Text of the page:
I have had so many posts running through my brain but unfortunately due to circumstances my time on the computer is limited and thus I reserved my typing for Smarty Pants. However, I NEED to get this out.
Lean In: Women, Work, and the Will to Lead has been widely critiqued both within popular media and feminist circles. Additionally, when I bring up the text to just about anyone immediately their eye begins to wince and their lip quivers. They follow up their facial twitch with “ew I don’t like that book.” I immediately ask: “have you read the book?” The response 99% of the time is: “no.”
I think it is easy to read op-eds from fancy journalists and take their word. Its also really easy to avoid dealing with a tremendous and daunting problem we have in our country (or world :)). Sheryl Sandberg (as privileged of a beautiful Jew she is) isn’t just taking on getting a parking spot for pregnant ladies, she is taking on patriarchy and as we all know from our time in Women’s Studies courses… patriarchy sucks and is a difficult beast to tackle. I am not shocked that people would rather critique then indulge in the text’s points because if they were to take Sandberg’s points and assign value to them, then that would mean they are part of a movement that can be uncomfortable and difficult.
A breakdown of why your critiques are invalid:
1. Sheryl Sandberg is privileged which makes her points irrelevant.
Congratulations! You have done a magnificent job of pointing out the obvious. It would make little sense for someone who works at a fast food restaurant to write a text about gaining power. Sandberg also acknowledges who her intended audience is, and her role within the corporate sphere in the first few pages. Sure, Sandberg was able to gain power because she attended a well regarded undergraduate an graduate institution but this argument does two things. First, it negates all hard work she put into getting into those two schools (last I checked I am a Jew and I wasn’t automatically accepted to Harvard). Secondly, it is just another form of the same ol’ critique that surrounds women of power. Do people question Obama’s validity? My sources tell me went to a fancy undergrad and grad school and guess what… he is still seen as a relatable human!
This entire conversation makes me think of the hierarchy of power I referenced frequently with my students. We as a country have three classes of people. We have lower class (work jobs that require no thought), middle class (a job that requires a specific skill set) and the wealthy (jobs that require innovation and critical analysis). To gain wealth you need to be able to think. The thinkers are the influencers and their thoughts eventually dictate the work and rolls of the other two classes. I love grassroots efforts (which Sandberg is trying to cultivate with her Lean In circles http://leanin.org/) but I think its also critical we acknowledge that we need women like Sandberg, one of the wealthy folk to be thinking about these systems. At the end of the day… she does have power because of her status. Yes, her power is of less value to society because she is a lady, but she has found her way to the class that makes the big decisions. Her point about women needing to be in more leadership positions gets to this very point. We can march and protest all we want (and these are beautiful ways to get your point out) but we also need people at the top making major changes to be our allies. It never hurt anyone to have a friend at the top.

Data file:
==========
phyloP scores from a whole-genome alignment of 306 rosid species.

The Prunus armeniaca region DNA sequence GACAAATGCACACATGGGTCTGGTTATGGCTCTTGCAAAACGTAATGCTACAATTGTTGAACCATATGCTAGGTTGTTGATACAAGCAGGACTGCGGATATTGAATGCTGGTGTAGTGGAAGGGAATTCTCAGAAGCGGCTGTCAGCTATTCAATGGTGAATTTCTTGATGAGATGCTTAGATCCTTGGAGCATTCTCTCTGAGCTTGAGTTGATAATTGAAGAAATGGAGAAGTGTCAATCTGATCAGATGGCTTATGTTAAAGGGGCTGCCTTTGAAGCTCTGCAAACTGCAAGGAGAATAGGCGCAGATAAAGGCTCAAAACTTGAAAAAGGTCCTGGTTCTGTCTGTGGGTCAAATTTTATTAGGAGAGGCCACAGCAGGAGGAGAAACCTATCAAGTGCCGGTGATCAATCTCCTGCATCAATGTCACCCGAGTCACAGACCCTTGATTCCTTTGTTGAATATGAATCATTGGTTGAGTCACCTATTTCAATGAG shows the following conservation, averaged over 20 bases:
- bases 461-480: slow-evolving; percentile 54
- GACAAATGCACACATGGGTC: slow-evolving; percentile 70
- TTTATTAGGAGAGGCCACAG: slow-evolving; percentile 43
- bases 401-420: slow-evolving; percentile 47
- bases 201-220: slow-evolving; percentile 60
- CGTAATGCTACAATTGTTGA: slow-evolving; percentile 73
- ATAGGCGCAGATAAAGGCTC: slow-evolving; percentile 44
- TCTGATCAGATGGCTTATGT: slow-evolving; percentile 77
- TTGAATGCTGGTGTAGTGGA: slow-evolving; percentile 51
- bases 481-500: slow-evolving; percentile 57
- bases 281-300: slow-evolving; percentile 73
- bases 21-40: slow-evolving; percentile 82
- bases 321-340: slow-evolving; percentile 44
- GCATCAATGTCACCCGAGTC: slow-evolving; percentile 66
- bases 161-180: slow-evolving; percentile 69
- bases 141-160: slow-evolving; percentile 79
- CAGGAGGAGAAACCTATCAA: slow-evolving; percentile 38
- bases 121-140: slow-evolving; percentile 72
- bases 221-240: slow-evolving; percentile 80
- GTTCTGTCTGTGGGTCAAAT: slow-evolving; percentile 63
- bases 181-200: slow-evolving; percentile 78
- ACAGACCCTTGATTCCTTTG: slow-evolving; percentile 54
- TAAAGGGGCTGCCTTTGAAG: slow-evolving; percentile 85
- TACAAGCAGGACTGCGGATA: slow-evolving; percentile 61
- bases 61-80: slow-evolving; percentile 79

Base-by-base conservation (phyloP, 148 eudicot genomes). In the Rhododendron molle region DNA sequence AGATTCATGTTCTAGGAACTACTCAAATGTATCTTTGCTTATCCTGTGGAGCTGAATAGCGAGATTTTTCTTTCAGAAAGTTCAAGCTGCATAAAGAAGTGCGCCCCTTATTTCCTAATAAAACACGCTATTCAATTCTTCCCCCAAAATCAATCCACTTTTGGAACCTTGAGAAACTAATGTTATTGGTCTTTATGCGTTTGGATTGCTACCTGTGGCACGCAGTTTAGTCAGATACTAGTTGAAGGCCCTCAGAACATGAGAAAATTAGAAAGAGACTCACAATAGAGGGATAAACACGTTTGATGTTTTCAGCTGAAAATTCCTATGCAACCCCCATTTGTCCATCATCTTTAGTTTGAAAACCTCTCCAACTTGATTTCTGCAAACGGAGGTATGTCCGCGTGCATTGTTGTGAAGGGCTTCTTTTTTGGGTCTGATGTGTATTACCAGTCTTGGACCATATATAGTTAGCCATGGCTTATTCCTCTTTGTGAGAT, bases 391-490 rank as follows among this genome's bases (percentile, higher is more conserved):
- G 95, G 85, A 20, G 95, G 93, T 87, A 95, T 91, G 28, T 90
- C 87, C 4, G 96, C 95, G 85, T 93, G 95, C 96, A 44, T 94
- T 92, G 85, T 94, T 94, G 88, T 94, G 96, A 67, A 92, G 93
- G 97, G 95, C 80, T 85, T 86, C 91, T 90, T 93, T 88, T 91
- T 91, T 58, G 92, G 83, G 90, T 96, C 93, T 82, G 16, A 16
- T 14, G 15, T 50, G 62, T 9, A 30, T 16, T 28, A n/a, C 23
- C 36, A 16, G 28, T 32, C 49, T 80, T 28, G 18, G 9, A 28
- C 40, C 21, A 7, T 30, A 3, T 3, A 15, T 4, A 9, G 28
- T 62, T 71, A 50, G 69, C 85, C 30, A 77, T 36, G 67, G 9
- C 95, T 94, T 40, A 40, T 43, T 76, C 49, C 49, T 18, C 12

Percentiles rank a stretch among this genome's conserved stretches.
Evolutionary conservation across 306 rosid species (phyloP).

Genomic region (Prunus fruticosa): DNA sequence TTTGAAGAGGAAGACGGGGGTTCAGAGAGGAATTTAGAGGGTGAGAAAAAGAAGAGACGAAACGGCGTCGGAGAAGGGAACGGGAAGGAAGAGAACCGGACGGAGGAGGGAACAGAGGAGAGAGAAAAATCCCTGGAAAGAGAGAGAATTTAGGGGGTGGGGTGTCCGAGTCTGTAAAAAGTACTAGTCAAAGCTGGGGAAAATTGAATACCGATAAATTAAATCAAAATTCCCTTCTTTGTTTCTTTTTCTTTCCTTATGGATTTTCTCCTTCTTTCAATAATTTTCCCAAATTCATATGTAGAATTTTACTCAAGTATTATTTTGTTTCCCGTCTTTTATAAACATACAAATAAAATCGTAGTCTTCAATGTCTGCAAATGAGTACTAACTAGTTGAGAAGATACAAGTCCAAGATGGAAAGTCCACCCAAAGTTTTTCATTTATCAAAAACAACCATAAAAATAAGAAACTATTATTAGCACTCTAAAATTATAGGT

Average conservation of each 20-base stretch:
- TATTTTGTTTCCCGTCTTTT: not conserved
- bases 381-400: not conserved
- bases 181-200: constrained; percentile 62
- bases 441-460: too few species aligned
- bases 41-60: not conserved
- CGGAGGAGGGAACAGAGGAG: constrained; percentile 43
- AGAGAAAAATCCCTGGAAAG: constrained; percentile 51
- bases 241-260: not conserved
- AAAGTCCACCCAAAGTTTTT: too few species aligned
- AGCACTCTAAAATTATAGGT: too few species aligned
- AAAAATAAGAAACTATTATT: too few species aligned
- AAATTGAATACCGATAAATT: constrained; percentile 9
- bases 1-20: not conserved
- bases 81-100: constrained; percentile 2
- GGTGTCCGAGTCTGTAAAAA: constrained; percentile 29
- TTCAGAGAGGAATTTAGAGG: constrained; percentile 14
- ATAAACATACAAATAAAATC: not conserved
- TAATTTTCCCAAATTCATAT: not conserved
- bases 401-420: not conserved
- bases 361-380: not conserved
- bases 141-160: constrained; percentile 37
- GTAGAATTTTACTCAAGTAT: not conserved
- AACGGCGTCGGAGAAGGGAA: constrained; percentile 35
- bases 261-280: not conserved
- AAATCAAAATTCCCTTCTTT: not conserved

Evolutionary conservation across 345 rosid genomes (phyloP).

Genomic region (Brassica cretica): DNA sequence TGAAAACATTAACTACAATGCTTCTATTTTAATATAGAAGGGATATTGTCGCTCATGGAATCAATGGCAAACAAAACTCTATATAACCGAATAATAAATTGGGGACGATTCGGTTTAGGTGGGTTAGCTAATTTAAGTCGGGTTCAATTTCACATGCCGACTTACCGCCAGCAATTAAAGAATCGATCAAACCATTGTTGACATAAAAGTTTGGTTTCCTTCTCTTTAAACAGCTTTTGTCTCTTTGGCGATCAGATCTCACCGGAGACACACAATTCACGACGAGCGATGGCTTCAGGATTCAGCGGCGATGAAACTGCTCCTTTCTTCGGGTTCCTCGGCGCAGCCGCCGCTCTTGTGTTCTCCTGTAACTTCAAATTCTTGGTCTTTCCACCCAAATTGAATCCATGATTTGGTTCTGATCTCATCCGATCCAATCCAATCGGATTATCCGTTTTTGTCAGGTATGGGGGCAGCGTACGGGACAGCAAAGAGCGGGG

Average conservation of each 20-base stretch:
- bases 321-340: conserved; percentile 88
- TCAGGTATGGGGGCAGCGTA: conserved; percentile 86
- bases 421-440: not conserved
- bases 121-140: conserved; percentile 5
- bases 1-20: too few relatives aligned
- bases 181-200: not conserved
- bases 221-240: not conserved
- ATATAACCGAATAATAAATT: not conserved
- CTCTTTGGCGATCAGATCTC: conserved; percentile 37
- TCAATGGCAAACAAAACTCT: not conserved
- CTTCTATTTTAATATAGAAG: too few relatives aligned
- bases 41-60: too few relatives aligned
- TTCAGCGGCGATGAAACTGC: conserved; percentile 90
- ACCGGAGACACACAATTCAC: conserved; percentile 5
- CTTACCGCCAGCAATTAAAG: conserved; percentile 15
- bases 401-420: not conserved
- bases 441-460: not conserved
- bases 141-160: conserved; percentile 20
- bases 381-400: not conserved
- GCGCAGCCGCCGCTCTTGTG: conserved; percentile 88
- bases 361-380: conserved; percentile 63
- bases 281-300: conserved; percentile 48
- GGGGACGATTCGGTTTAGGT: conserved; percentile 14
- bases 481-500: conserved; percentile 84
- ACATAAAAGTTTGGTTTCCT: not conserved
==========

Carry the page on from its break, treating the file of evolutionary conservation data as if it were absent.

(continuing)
2. Sheryl Sandberg is exploiting feminism:
Great… exploit! Her entire chapter on her role within the feminist movement was refreshing. My beautiful and lovely feminist allies need to take a step back and calm down. Who cares that she references Gloria Steinem on every page? The fact of the matter is… she is referencing feminism constantly and isn’t that something to be excited about? I can not tell you how many books, articles, and conversations I have been a part of where the central topic is “how do we get people to not be scared of the word feminism?” Well here is one platform that seems to be pretty darn successful. We should be celebrating these efforts. Perhaps the general public isn’t being introduced to feminism through punk or a zine but they are being exposed and isn’t that what we want?
3. Sheryl Sandberg hates moms:
Really? I just can’t.
Lean In and stop critiquing:
We should always be critical of any body of work. But I think our need to analyze…. analyze… analyze…. is hindering our ability to see the real value in this text. If we are going to shift our systems of oppression we need to tackle it from all angles. Further, I don’t care which power class you belong to: being told you are worth power is always relevant. Having a supportive partner is ALWAYS relevant. Asking for what you want while using an authoritative authentic voice is a must, and realizing that YOU ARE OF VALUE is a lesson we all should not only listen to but embody.
Also please note that I could have written about 3 more pages about my obsession with the ideas of this book, but instead of me telling you why its amazing, just go out and READ it (don’t just watch the TedTalks).